A daily routine and daily exposure to sunlight help regulate sleep. Research backs this up and I see it in myself. My best sleeps come after days when I get up and out and do the things I do at the usual time.
Last night my sleep went off the rails, and I’m convinced the problem was at least partly related to light. Let me explain.
When my family gathers for a few days over the holidays, usually someone brings along a sore throat or a cough. Try though that unlucky person may to keep the germs from spreading, they almost inevitably do.
I catch colds fairly easily, and I’ve often wondered if insomnia has a part in that. A new study suggests that chronic insomnia does—at a minimum—increase our susceptibility to influenza. Here’s more about the study and precautions poor sleepers can take to stay healthy over the holidays.
If you’ve got insomnia, you’ve probably heard of “worry lists.” Sleep doctors for years have been urging insomniacs to write our worries down before going to bed, claiming this will alleviate anxiety and sleep will come more easily.
Really? Write about looming deadlines and all the upcoming functions I have to prepare for before I go to bed? That’s sure to send my anxiety through the roof! (not to mention keeping me up for hours).
But the idea may not be as counterproductive as it sounds.
Matthew Walker, author of the new book Why We Sleep, is on a mission. Elucidating the many benefits of sleep, he’s out to persuade us that the key to health, attainment, and longevity lies in 8 hours of shut-eye every night.
Use of the familiar 8-hour yardstick as a measure of sleep need may give insomnia sufferers pause. We’d be happy to sleep 8 hours a night . . . if only we could.
Don’t let Walker’s prescriptiveness stand in the way of reading his book. Its appeal rests on the author’s account of discoveries relating to the wonderful things sleep does for us—which should be of interest to us all.
Insomnia and mental health problems go hand in hand. It’s firmly established now that insomnia can be a causal factor in depression and that treatment for insomnia can improve both sleep and mood.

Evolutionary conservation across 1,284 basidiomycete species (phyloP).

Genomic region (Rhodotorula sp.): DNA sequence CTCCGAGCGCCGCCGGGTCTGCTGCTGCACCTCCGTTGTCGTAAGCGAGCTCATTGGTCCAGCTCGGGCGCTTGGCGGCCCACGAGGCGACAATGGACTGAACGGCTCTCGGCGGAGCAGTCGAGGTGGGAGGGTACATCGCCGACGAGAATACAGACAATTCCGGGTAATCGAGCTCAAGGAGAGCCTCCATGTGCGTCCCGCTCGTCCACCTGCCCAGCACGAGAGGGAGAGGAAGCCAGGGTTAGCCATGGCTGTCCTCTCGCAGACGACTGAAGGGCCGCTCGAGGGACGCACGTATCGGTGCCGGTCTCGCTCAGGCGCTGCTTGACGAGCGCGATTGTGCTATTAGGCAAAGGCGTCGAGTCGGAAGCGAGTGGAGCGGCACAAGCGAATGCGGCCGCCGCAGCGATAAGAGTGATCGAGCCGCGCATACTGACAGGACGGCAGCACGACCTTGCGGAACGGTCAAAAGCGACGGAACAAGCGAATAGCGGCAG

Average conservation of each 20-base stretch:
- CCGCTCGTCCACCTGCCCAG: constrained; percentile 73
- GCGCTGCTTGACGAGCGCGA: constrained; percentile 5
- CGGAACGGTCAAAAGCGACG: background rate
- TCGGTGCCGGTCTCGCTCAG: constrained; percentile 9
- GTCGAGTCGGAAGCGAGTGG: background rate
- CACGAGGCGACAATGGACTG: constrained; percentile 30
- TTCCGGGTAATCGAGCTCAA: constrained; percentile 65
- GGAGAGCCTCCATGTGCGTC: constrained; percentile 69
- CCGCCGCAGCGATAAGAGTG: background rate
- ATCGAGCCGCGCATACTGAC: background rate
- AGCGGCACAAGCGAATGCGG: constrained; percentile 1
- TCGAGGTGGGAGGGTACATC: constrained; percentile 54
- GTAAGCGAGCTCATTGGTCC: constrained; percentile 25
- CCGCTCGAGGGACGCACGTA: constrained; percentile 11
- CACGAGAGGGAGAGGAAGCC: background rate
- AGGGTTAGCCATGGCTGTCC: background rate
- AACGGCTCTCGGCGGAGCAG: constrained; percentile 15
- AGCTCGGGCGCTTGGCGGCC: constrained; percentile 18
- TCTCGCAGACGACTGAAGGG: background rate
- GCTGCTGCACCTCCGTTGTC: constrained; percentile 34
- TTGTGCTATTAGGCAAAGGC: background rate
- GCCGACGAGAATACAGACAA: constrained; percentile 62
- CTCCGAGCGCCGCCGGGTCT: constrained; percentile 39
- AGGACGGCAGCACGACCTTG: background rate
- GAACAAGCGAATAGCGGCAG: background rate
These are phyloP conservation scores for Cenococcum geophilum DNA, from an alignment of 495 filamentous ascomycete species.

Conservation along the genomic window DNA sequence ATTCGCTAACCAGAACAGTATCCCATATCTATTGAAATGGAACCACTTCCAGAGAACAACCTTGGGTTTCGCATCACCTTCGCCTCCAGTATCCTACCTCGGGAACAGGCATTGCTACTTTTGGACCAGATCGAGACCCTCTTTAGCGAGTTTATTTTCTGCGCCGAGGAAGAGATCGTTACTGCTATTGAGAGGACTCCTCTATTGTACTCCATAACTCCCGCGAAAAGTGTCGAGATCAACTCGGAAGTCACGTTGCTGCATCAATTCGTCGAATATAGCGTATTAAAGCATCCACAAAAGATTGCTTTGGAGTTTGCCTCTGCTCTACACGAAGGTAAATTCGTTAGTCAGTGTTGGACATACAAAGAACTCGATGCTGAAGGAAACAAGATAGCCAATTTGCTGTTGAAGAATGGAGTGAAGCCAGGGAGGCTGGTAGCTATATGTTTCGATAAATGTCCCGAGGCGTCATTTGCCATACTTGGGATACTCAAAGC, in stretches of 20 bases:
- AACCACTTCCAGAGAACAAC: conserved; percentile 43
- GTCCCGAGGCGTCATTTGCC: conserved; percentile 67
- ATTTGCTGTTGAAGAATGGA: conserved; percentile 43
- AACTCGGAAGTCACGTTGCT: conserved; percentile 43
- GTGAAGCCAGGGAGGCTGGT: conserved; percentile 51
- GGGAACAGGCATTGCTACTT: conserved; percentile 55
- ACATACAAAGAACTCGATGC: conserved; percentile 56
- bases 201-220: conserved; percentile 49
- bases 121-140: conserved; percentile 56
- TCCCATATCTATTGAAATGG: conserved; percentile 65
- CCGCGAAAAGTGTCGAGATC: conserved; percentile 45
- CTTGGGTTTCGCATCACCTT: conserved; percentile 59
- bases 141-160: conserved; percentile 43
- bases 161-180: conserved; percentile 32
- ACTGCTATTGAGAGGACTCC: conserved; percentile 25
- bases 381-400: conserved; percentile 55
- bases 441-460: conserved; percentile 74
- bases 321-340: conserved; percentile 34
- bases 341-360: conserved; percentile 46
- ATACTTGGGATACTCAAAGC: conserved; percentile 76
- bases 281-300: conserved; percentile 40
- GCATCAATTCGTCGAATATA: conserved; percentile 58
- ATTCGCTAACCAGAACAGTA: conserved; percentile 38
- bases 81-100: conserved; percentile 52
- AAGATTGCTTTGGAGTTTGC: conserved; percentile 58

A new study shows that insomnia may also be a causal factor in psychotic experiences such as paranoia and hallucinations, and that CBT for insomnia (CBT-I) may lead to better mental health. Here’s a quick look at the research and what it suggests for us.
It’s not always easy to find help for insomnia. Several people I interviewed for “The Savvy Insomniac” reported that their primary care doctors didn’t seem to take the complaint seriously or prescribed treatments that didn’t work.
I thought the situation must have changed since persistent insomnia is now known to be associated with health problems down the line. But a recent report on the Veterans Affairs (VA) health system shows that insomnia is still overlooked and undertreated by many primary care providers.
Here’s what you may find—and what you deserve—when you talk to your doctor about sleep.
Poor sleeping conditions such as those found on planes can interfere with anyone’s sleep. But sleep onset insomniacs may find them particularly challenging, accustomed as we are to not falling asleep very quickly and being bothered by things that other sleepers readily tune out.
Why is it so hard for some insomniacs to fall asleep and what can help? Following are six ways to hold sleep onset insomnia at bay.
What does falling asleep feel like? Good sleepers may never bother with the question. One minute they’re conscious and the next minute they’re out. But if you have chronic insomnia, falling asleep (or back to sleep) can feel like a tiresome slog.
Insomnia sufferers may actually lose touch with the feeling of falling asleep. So Sleep Technologist Michael Schwartz created a smartphone app to put people back in touch and increase their confidence and ease in falling asleep.